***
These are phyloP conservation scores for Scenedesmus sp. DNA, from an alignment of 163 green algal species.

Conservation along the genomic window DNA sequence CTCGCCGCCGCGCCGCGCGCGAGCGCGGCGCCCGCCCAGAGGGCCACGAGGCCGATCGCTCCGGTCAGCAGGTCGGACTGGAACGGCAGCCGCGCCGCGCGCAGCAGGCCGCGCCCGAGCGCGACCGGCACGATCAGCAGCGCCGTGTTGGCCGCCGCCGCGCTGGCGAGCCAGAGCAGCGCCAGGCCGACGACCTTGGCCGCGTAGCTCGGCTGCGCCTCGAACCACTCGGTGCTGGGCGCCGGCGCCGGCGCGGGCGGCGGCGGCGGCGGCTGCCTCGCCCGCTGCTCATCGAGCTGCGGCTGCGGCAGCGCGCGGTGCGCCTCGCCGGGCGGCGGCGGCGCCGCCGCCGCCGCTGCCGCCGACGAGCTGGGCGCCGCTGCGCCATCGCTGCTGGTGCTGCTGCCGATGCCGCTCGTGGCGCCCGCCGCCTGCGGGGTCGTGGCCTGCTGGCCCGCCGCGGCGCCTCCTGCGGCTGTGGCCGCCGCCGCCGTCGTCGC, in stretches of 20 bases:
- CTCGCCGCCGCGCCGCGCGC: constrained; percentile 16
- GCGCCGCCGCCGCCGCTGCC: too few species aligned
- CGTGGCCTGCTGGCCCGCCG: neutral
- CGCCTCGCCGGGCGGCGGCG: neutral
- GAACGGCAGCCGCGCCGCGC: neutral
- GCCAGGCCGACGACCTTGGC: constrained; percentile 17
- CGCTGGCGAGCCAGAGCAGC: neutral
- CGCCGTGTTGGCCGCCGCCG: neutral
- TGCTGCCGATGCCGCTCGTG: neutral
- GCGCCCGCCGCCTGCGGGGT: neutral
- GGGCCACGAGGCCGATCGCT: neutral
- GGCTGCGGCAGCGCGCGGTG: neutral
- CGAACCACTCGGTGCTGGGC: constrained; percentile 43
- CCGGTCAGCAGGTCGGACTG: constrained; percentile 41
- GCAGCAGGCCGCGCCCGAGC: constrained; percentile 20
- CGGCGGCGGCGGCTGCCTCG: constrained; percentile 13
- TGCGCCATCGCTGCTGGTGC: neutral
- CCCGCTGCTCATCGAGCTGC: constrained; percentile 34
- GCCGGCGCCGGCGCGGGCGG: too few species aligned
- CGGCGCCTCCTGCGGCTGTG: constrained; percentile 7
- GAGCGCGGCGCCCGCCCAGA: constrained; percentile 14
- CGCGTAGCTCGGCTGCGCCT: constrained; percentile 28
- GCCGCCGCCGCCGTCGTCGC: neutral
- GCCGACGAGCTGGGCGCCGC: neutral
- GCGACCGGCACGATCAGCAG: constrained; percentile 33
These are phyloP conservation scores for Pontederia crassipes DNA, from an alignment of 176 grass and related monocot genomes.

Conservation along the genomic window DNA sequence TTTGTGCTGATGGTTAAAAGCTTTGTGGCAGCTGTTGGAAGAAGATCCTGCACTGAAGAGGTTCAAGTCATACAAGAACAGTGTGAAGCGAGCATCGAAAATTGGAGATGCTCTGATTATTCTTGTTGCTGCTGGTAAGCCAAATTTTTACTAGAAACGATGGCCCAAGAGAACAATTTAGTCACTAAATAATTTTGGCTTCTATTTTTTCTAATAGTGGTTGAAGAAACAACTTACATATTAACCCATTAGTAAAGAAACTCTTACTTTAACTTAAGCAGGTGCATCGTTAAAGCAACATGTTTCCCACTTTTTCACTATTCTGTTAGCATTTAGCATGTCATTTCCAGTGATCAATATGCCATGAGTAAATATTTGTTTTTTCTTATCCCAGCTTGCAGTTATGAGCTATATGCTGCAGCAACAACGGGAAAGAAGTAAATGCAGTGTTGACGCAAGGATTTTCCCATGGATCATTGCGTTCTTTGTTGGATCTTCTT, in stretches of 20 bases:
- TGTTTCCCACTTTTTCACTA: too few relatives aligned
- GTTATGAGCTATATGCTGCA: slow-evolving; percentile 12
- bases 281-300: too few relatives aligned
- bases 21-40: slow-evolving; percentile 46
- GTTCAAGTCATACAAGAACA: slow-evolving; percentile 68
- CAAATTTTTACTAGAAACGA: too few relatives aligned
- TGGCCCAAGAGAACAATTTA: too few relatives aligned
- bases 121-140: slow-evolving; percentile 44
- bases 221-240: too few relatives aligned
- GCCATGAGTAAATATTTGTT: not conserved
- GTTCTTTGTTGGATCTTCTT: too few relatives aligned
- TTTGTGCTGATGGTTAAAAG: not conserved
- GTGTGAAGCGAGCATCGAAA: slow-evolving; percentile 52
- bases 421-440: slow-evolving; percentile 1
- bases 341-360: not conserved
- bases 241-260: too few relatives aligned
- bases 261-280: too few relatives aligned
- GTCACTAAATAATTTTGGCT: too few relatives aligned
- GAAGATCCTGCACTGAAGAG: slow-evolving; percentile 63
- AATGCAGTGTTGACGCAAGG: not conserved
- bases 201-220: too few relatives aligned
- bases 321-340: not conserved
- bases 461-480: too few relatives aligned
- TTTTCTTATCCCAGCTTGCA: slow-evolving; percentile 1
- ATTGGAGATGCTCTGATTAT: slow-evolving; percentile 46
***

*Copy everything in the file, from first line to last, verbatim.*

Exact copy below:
These are phyloP conservation scores for Scenedesmus sp. DNA, from an alignment of 163 green algal species.

Conservation along the genomic window DNA sequence CTCGCCGCCGCGCCGCGCGCGAGCGCGGCGCCCGCCCAGAGGGCCACGAGGCCGATCGCTCCGGTCAGCAGGTCGGACTGGAACGGCAGCCGCGCCGCGCGCAGCAGGCCGCGCCCGAGCGCGACCGGCACGATCAGCAGCGCCGTGTTGGCCGCCGCCGCGCTGGCGAGCCAGAGCAGCGCCAGGCCGACGACCTTGGCCGCGTAGCTCGGCTGCGCCTCGAACCACTCGGTGCTGGGCGCCGGCGCCGGCGCGGGCGGCGGCGGCGGCGGCTGCCTCGCCCGCTGCTCATCGAGCTGCGGCTGCGGCAGCGCGCGGTGCGCCTCGCCGGGCGGCGGCGGCGCCGCCGCCGCCGCTGCCGCCGACGAGCTGGGCGCCGCTGCGCCATCGCTGCTGGTGCTGCTGCCGATGCCGCTCGTGGCGCCCGCCGCCTGCGGGGTCGTGGCCTGCTGGCCCGCCGCGGCGCCTCCTGCGGCTGTGGCCGCCGCCGCCGTCGTCGC, in stretches of 20 bases:
- CTCGCCGCCGCGCCGCGCGC: constrained; percentile 16
- GCGCCGCCGCCGCCGCTGCC: too few species aligned
- CGTGGCCTGCTGGCCCGCCG: neutral
- CGCCTCGCCGGGCGGCGGCG: neutral
- GAACGGCAGCCGCGCCGCGC: neutral
- GCCAGGCCGACGACCTTGGC: constrained; percentile 17
- CGCTGGCGAGCCAGAGCAGC: neutral
- CGCCGTGTTGGCCGCCGCCG: neutral
- TGCTGCCGATGCCGCTCGTG: neutral
- GCGCCCGCCGCCTGCGGGGT: neutral
- GGGCCACGAGGCCGATCGCT: neutral
- GGCTGCGGCAGCGCGCGGTG: neutral
- CGAACCACTCGGTGCTGGGC: constrained; percentile 43
- CCGGTCAGCAGGTCGGACTG: constrained; percentile 41
- GCAGCAGGCCGCGCCCGAGC: constrained; percentile 20
- CGGCGGCGGCGGCTGCCTCG: constrained; percentile 13
- TGCGCCATCGCTGCTGGTGC: neutral
- CCCGCTGCTCATCGAGCTGC: constrained; percentile 34
- GCCGGCGCCGGCGCGGGCGG: too few species aligned
- CGGCGCCTCCTGCGGCTGTG: constrained; percentile 7
- GAGCGCGGCGCCCGCCCAGA: constrained; percentile 14
- CGCGTAGCTCGGCTGCGCCT: constrained; percentile 28
- GCCGCCGCCGCCGTCGTCGC: neutral
- GCCGACGAGCTGGGCGCCGC: neutral
- GCGACCGGCACGATCAGCAG: constrained; percentile 33
These are phyloP conservation scores for Pontederia crassipes DNA, from an alignment of 176 grass and related monocot genomes.

Conservation along the genomic window DNA sequence TTTGTGCTGATGGTTAAAAGCTTTGTGGCAGCTGTTGGAAGAAGATCCTGCACTGAAGAGGTTCAAGTCATACAAGAACAGTGTGAAGCGAGCATCGAAAATTGGAGATGCTCTGATTATTCTTGTTGCTGCTGGTAAGCCAAATTTTTACTAGAAACGATGGCCCAAGAGAACAATTTAGTCACTAAATAATTTTGGCTTCTATTTTTTCTAATAGTGGTTGAAGAAACAACTTACATATTAACCCATTAGTAAAGAAACTCTTACTTTAACTTAAGCAGGTGCATCGTTAAAGCAACATGTTTCCCACTTTTTCACTATTCTGTTAGCATTTAGCATGTCATTTCCAGTGATCAATATGCCATGAGTAAATATTTGTTTTTTCTTATCCCAGCTTGCAGTTATGAGCTATATGCTGCAGCAACAACGGGAAAGAAGTAAATGCAGTGTTGACGCAAGGATTTTCCCATGGATCATTGCGTTCTTTGTTGGATCTTCTT, in stretches of 20 bases:
- TGTTTCCCACTTTTTCACTA: too few relatives aligned
- GTTATGAGCTATATGCTGCA: slow-evolving; percentile 12
- bases 281-300: too few relatives aligned
- bases 21-40: slow-evolving; percentile 46
- GTTCAAGTCATACAAGAACA: slow-evolving; percentile 68
- CAAATTTTTACTAGAAACGA: too few relatives aligned
- TGGCCCAAGAGAACAATTTA: too few relatives aligned
- bases 121-140: slow-evolving; percentile 44
- bases 221-240: too few relatives aligned
- GCCATGAGTAAATATTTGTT: not conserved
- GTTCTTTGTTGGATCTTCTT: too few relatives aligned
- TTTGTGCTGATGGTTAAAAG: not conserved
- GTGTGAAGCGAGCATCGAAA: slow-evolving; percentile 52
- bases 421-440: slow-evolving; percentile 1
- bases 341-360: not conserved
- bases 241-260: too few relatives aligned
- bases 261-280: too few relatives aligned
- GTCACTAAATAATTTTGGCT: too few relatives aligned
- GAAGATCCTGCACTGAAGAG: slow-evolving; percentile 63
- AATGCAGTGTTGACGCAAGG: not conserved
- bases 201-220: too few relatives aligned
- bases 321-340: not conserved
- bases 461-480: too few relatives aligned
- TTTTCTTATCCCAGCTTGCA: slow-evolving; percentile 1
- ATTGGAGATGCTCTGATTAT: slow-evolving; percentile 46